‘Readers of Whitaker’s History cannot fail to note that the learned author’s chapters on the parishes of upper Ribblesdale do not show the first-hand information that is abundantly evident when he writes of Skipton or Bolton Abbey, or Gisburne or Bolton by Bowland’.
Thomas Brayshaw writing in the Craven Herald, July 1920, also criticises Dr J Cox’s The Parish Church of Giggleswick in Craven on similar grounds. Yet in chapter two where Dr Cox lists Giggleswick’s financial dealings with Finchale Priory (which had control of the parish for most of the Middle Ages), Brayshaw missed the intriguing entry for1376-7. ‘Expenses connected with the churches of Giggleswick and Middleham amounted to £5.4s.10d’ .Present-day members of the Giggleswick congregation are asking many questions relating to this entry, which surely strengthens the claim that these two churches, some 33 miles apart, as the crow flies, had a common link. If that link is not St Alkelda, who or what else?
Middleham Church does not appear to have had the close connection with Finchale Priory which Giggleswick had during the Middle Ages. It was Richard III, then Duke of Gloucester, and not the monks of Finchale Priory, who organised Middleham into the collegiate church of St Mary and St Alkild in 1480, just over a hundred years after the joint entry with Giggleswick in the Finchale Priory records. The Revd Jeff Payne, present rector of the Jervaulx group of churches, kindly looked up the medieval archives. Middleham Church has never been under the control of Finchale Priory, yet in one of his Papers, Thomas Brayshaw said it had. The historical fact makes the1376-7 entry in Finchale Priory records relating to Giggleswick and Middleham churches even more intriguing.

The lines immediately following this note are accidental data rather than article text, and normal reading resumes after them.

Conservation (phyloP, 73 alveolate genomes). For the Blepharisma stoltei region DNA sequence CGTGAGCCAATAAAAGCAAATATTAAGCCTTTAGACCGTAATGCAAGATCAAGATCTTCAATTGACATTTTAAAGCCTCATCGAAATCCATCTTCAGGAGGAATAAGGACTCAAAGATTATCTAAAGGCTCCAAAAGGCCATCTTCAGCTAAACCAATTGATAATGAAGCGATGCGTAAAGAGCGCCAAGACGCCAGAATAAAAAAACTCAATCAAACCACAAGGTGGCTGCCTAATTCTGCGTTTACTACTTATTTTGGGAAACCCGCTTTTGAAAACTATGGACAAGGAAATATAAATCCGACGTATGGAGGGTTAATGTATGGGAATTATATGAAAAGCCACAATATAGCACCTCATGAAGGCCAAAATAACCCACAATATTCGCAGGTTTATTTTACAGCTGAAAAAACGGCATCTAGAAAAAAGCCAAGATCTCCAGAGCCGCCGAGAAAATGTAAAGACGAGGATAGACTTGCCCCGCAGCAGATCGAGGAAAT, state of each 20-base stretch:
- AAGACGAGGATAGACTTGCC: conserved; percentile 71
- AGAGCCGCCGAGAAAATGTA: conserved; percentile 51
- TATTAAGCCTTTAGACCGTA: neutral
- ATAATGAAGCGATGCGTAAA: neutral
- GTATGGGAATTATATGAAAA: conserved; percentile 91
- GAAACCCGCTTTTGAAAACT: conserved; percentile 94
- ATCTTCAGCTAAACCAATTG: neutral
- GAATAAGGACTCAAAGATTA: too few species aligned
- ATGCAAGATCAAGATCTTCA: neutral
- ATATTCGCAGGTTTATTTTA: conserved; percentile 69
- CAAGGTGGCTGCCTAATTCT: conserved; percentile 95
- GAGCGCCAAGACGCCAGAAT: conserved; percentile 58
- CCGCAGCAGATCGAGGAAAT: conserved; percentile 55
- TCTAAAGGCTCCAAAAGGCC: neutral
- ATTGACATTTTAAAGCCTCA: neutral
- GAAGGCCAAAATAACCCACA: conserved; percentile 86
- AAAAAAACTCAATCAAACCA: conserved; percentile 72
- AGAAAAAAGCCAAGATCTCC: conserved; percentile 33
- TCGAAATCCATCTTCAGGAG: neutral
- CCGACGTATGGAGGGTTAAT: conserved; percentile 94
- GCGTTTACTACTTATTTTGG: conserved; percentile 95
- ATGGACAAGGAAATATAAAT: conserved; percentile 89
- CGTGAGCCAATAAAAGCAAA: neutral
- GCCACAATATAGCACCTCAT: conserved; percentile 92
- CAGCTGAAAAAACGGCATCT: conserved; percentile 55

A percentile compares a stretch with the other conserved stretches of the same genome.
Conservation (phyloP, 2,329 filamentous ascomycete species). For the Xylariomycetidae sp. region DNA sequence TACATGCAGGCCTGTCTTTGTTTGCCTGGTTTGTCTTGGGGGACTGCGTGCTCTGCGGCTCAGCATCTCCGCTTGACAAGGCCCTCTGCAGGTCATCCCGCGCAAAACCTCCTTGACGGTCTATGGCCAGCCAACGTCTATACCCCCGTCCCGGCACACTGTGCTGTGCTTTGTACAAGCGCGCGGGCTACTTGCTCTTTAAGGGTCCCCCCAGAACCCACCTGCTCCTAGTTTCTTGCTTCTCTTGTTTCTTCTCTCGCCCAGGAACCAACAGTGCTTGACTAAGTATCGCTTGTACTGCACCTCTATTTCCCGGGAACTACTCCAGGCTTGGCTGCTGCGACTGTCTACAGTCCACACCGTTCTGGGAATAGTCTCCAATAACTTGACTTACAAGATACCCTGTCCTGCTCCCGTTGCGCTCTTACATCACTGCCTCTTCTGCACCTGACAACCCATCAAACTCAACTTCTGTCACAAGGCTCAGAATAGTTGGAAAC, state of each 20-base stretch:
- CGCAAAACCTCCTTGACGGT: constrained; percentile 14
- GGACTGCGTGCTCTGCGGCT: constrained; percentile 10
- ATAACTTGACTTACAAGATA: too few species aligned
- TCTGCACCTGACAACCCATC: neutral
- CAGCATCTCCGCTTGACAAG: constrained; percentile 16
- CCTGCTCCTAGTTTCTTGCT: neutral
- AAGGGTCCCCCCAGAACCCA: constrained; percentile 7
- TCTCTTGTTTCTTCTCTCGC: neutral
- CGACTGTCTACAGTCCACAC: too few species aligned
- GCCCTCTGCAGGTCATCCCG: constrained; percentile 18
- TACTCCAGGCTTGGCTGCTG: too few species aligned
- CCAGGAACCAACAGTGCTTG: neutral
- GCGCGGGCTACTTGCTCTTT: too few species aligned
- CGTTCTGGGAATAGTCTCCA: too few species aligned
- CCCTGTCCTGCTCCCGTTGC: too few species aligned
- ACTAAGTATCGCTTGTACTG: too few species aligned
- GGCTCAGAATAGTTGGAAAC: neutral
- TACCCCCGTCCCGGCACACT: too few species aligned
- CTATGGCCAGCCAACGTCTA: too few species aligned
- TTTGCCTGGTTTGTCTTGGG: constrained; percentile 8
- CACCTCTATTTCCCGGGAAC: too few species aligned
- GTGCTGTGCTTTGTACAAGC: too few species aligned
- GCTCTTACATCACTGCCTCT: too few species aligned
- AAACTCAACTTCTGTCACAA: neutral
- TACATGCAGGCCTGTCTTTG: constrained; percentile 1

When it came to researching all the material relating to St Alkelda, Thomas Brayshaw was guilty of the same fault of which he accused Dr Whitaker and Dr Cox. In A History of the Ancient Parish of Giggleswick, Thomas Brayshaw, an acknowledged authority on St Alkelda’s connection with Giggleswick, gives no indication that he had ever researched the traditions and medieval documents relating to St Alkelda and based on Middleham which Dr Heather Edwards has researched and published [Edwards, 2004].
When it comes to reaction to the discovery of the St Alkelda stained glass panel, most of today’s congregation of St Alkelda’s Church have certainly not been influenced by Thomas Brayshaw’s attitude at all. The discovery has roused a great deal of positive interest in the last two years amongst members and friends of the church, so much so that money has been raised for the stained glass panel’s cleaning and restoration. We owe a debt of gratitude to our church wardens for all the work and enthusiasm they have put into the project. Since there was a unanimous desire that the panel should eventually be on view in the church, a faculty had to be sought. That has now been granted and the panel, cleaned,and restored was installed in St Alkelda’s Church in February this year. Two key questions remain: does the panel contain any medieval glass and what is the provenance of this art object, which even in its unclean state, is rather beautiful?
When Daniel Burke, director of Lightworks Stained Glass Ltd, specialist glaziers in Clitheroe, and his team, began to handle the panel, they noticed how heavy it was for its size. The weight was caused by some of the blue and red pieces of glass, mostly blue, which seem to have been produced by an ancient style of glass-making. These blue and red pieces of stained glass are thicker than the rest and are pitted on the back. We know from A History of the Ancient Parish of Giggleswick p.226 that stained glass containing a preponderance of blue pieces was recorded in the East window of the church in 1620. A photograph taken during the alterations and renovations of 1890-92 shows East windows of plain glass. During the Commonwealth period, the Cromwellian troops under Major General John Lambert wreaked havoc in the churches of Craven. They had a habit of beheading crosses, smashing windows, wrenching carved heads off the walls and roof and then throwing the items into the graveyard. During 1890-2, a Green Man (the only one in North Craven?) was found half buried in Giggleswick church yard and re-installed in the church, above the pulpit canopy. Whether that was its original place, we do not know.